Creative Fundraising Ideas for Libraries

In a recent thread on the Association for Rural and Small Libraries (ARSL) listserv, librarians and staff shared fundraising ideas and stories. The original poster on the ARSL was looking for ideas that could both increase patron traffic and visibility of a very small library. ARSL members rallied and swapped ideas and examples of successful library-related fundraising ideas. This couldn't be better timing as we've been covering fundraising tactics over on's blog.

To explore the topic further, I also tapped into the Friends of Libraries U.S.A.'s knowledgeable network for some ideas as well as some other library fundraising examples I've seen around the Internet.  

Book Baskets and Other Sales

One library shared the idea of a book basket fundraiser, a twist on the traditional book sale fundraiser. They pull the "practically new" books from the public donations and add small decorations to make themed book gift baskets. 

Another cool idea comes from the North Kinston Free Library in Rhode Island. The Friends of the NKFL publishes "A Century of Books for All the Mind's Journeys," a guide to 100 American classics. Each year highlights a different classic book. The guide is available at the library for $5.


Auctions are a pretty standard fundraising method, but I love this twist from the Van Zandt County Library in Texas. The Friends of the Library holds a chance auction, in which they sell tickets or "chances" for $1 each or 11 for $10. Participants can put your tickets in a bucket for any items you wanted. For example, there was a bucket to win a computer as well as a bucket to win a TV. You can put all your tickets in one basket or divvy them up among the different prizes. The librarian who shared this event with ARSL gave another gem of advice: Businesses get hit up for cash pretty often so they might be more eager to donate merchandise instead.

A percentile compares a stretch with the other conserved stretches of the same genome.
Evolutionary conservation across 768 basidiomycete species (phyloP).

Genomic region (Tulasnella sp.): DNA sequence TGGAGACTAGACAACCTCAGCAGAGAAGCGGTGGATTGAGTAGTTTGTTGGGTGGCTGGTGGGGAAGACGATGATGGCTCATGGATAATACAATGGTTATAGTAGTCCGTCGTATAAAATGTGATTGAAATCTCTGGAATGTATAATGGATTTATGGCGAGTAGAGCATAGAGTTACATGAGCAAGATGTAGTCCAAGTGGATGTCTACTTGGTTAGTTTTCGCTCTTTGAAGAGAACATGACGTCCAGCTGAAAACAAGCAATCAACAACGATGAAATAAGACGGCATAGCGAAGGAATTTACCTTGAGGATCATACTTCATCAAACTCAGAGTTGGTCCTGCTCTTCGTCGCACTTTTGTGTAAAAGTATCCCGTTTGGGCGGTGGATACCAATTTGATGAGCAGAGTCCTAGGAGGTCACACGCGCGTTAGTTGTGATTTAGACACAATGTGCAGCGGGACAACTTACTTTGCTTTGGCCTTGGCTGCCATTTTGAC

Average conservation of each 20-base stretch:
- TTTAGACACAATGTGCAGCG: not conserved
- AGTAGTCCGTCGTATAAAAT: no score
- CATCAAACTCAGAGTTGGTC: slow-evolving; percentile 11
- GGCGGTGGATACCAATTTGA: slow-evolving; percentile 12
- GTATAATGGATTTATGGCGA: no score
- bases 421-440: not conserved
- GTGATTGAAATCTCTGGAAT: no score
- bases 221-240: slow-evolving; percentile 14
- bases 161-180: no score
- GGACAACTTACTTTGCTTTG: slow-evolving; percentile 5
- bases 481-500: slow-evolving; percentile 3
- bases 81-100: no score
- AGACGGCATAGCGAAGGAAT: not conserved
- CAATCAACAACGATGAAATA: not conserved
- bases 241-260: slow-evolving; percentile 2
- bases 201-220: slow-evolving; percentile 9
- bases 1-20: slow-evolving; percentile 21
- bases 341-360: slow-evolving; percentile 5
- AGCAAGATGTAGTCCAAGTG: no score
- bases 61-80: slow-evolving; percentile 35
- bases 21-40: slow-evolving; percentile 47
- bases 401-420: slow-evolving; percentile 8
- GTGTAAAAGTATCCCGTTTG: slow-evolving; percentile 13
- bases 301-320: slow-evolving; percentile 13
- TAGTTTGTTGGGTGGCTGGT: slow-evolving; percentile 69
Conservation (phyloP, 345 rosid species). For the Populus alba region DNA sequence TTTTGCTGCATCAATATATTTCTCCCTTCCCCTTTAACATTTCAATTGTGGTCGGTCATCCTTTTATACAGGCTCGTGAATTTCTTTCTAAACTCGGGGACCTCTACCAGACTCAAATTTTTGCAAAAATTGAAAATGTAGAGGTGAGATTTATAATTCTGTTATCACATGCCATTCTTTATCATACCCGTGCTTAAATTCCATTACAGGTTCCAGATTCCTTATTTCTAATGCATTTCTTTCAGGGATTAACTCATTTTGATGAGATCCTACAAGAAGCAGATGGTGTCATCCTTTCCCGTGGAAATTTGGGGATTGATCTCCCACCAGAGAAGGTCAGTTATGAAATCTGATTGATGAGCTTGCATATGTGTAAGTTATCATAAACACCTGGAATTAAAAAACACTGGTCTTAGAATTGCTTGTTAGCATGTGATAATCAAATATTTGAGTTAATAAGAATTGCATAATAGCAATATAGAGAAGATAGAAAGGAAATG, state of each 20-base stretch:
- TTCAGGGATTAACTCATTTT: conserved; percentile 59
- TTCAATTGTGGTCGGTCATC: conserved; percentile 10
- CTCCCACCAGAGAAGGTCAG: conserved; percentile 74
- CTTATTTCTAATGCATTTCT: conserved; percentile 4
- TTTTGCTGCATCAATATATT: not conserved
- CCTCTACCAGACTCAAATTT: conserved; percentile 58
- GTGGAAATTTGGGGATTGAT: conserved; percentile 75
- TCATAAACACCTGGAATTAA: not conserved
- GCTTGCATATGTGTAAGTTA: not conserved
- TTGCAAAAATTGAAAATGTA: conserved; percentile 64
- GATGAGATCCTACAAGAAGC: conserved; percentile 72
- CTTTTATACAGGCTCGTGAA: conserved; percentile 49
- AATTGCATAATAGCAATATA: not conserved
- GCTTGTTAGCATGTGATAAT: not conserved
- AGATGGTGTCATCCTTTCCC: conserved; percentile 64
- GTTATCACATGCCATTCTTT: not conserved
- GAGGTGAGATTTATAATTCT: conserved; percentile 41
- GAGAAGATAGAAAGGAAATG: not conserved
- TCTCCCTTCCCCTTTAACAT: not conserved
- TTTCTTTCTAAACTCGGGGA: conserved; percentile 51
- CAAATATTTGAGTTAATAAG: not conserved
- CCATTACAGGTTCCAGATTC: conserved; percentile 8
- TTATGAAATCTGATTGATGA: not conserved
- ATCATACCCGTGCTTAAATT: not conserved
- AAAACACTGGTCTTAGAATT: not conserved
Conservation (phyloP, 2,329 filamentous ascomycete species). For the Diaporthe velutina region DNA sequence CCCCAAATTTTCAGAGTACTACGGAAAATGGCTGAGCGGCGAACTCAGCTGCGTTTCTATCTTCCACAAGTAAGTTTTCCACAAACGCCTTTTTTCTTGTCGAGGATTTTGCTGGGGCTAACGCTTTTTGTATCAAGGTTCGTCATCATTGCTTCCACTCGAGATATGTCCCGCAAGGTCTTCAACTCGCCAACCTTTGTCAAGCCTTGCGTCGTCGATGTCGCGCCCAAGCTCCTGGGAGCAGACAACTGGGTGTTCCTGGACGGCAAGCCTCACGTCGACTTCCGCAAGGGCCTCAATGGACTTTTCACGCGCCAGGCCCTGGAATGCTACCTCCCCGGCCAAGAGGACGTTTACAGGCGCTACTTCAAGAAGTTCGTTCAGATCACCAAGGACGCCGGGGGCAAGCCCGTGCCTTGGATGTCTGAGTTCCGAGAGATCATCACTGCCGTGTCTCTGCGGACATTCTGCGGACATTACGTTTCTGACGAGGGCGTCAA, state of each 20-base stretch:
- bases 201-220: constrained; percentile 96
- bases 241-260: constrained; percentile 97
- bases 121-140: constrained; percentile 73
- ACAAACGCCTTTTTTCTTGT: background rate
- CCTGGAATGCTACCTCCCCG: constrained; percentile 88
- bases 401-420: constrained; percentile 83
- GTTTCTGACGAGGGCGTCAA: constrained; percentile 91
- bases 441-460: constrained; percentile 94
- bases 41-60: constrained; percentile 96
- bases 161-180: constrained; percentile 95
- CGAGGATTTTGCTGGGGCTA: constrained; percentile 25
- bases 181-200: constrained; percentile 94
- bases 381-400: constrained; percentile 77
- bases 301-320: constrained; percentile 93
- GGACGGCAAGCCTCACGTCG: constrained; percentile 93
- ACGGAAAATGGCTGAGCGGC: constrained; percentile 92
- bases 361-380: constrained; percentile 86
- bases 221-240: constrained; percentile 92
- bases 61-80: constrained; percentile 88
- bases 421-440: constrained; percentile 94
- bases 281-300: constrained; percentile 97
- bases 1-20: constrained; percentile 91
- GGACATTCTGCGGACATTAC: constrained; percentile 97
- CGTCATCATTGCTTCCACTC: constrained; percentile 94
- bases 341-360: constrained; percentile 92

Events and Parties

Here in San Francisco, our Friends of the Library group puts on a monthly after-hours cocktail party called IMBIBE for members. Rather than a fundraising event it is a special perk for purchasing a membership at the Friends of the SFPL. Held in a different branch library across the city, members enjoy free adult beverages and food while mingling with special literary guests.

I also love the Town of Pelham Public Library's Novel Night. Residents of this New York town bring favorite books to life by hosting themed dinners. Attendees dress up as the characters from the various books and eat food pertinent to the selected novel.

Another creative event idea comes from the Santa Cruz County Public Law Library. The Central California library recently organized a Scrabble tournament and raised about $5,000 for the library and Santa Cruz Teen Peer Court.

Have any awesome fundraising ideas? Share them in the comments below! 


Fun to do things "beyond the book sale", although I love book sales, too :)  Here are a few Kansas examples that spring to mind.

The Tonganoxie Library has an annual 5K run fundraiser during Tonganoxie Days:

The Bonner Springs Library has a beautiful biannual Jazz on the Lake event:

The Lawrence Public Library works with local artists to create a series of Banned Book trading cards and then sells them with proceeds going to both the library and the artists

The Morrill Public Library in Hiawatha has a gorgeous annual spring tea:

The Basehor Community Library has a big fish tank that is extremely popular with kids of all ages. A wishing well sits next to it, encouraging donations to help with costs.


See example below from Middletown Free Library.  Be sure to check out the great bookmobile graphic on the back....

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A couple of years ago our Friends group hosted a wine tasting that featured about 15 wines. They were donated by the local grocery store, by the Friends, and one by the presenter himself. Because our library has a no alcohol on premises policy, we rented the former library, now a community center. Even with the rental fee this was a good fundraiser. We should have brought more of each wine however, as people showed up at the last minute, and the crowd did not get enough of each wine.

We, recently, hosted a wine and chocolate our library.  The presenter had a catering liscense and brought the wine and chocolate.  We paid only for the bottles that were opened.

Great ideas, Brenda! Thanks for sharing. 

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